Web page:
Yes, you read that right. You see I’m coming up on that epic experience of every individual’s life (whether you experience it formally or through the “school of life”): the Master’s Project. Because of my background as sewist (I have seen this word used and it does seem fitting), sewing teacher, stitcher (professional costume sewist), costumer, alterationist, tailor-in-waiting—you get the picture—I have a plethora of experience in teaching sewing; hence, I have decided to design a tutorial for my Master’s project, specifically a sewing tutorial. While this may not seem as technical an art as software documentation or engineering wiki management, I find it plenty challenging. Sewing, as some of you may know, is far more technical than the occasional observer may guess.
Now, it also just so happens that I am taking a class in professional and technical writing this semester as my last, ever, class in grad school. Little did I know it would become so fundamentally helpful in my tutorial crafting process! Covering such epic topics as genre revision of technical writing texts (video, screencasting, podcasting, anyone?) and the scholarly identification and analysis of the current technical evolution (Selber, 2010), this class has seriously altered my thinking on the crafting of tutorials. For example, Selber writes about the following rhetorical formats in technical writing today:
Incidentally, I have been able to identify each of these formats with the available methods of sewing documentation and instruction. Here are the equivalent instruction sets from the sewing universe:
As a sewing professional and teacher, all three of these instruction sets set my teeth on edge. As a general rule, I look over pattern instructions and throw them to the side (OK, I don’t really even do that anymore unless they are complicated), I certainly can’t stand the commercially produced videos and websites (Sewing with Nancy, Husqvarna’s Sewing Room) that mainly push products (with some acknowledgement of the user), but I shudder most at the DIY blogs and tutorials that you can find on every single sewing and crafting blog out there. This wikitorial approach to tutorials is often a far more interactive experience for the user, but the quality! I often wonder if users have any clue as to what they are getting.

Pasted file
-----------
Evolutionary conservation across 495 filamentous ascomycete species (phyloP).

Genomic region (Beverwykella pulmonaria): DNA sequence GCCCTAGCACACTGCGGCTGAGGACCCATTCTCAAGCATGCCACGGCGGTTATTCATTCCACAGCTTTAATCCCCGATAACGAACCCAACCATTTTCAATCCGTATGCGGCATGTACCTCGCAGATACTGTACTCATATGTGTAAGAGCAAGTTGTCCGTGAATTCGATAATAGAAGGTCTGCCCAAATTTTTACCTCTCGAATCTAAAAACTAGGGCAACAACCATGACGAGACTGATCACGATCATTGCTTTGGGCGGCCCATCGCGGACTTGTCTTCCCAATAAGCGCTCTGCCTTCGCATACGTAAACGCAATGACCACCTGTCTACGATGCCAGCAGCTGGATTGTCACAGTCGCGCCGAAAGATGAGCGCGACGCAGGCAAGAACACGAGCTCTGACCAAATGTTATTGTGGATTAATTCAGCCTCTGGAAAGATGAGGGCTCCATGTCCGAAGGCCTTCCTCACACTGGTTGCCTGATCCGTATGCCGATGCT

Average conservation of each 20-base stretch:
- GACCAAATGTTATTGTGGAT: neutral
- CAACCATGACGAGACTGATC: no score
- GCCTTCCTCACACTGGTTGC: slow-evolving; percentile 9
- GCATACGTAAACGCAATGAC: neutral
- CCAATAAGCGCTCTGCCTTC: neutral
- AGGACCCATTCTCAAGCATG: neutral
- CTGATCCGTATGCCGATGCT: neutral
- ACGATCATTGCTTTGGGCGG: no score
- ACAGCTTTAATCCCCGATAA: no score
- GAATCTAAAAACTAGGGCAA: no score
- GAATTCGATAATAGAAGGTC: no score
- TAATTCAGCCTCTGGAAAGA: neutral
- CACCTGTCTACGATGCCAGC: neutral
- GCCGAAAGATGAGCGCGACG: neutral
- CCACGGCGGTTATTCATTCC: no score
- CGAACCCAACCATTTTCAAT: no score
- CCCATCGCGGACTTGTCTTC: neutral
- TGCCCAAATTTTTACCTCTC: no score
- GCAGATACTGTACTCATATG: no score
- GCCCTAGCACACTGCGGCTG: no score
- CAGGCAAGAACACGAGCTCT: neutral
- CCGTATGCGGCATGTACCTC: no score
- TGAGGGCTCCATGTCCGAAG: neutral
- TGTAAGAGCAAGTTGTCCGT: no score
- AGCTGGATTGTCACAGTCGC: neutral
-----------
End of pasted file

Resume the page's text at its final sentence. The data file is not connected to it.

So here I am, stuck somewhere between hard-core, product-centered documentation and the mires of user-centered wikitorialism. What is a sewist to do? To date, with my class lessons in mind, I have identified these features as being necessary for a teaching-centered tutorial with users in mind:
Hopefully, these will put me ahead of the wikitionaryists and on the more favorable side of the documentationists. I have also conducted a round of surveys asking potential users what they would like to see in a sewing tutorial and what would be of most help for them (with several more rounds of usability testing in the foreseeable future).
But still, I worry. Will I be able to maintain a balance between documentation and outright, unstructured wikitorialism? Can I craft tutorials that are compelling, consistent, and easy to use? Will I survive the video-tutorial shooting process? (Pardon the digression, but the idea of shooting video tutorials terrifies me.) These worries are, however, all the same ones faced by other technical writers today. From our background as writers of self-contained instruction sets we must set forth into the wild west of the wiki or, to remain relevant, strike a balance somewhere in between. From documentation to wikitorials, the technical communication world is in flux. Thank goodness it’s not just me caught in this evolutionary activity.
So to all of us, may the best communicator win.
Selber, Stuart A. (2010). A Rhetoric of Electronic Instruction Sets. Technical Communication Quarterly, 19(2), 95–117.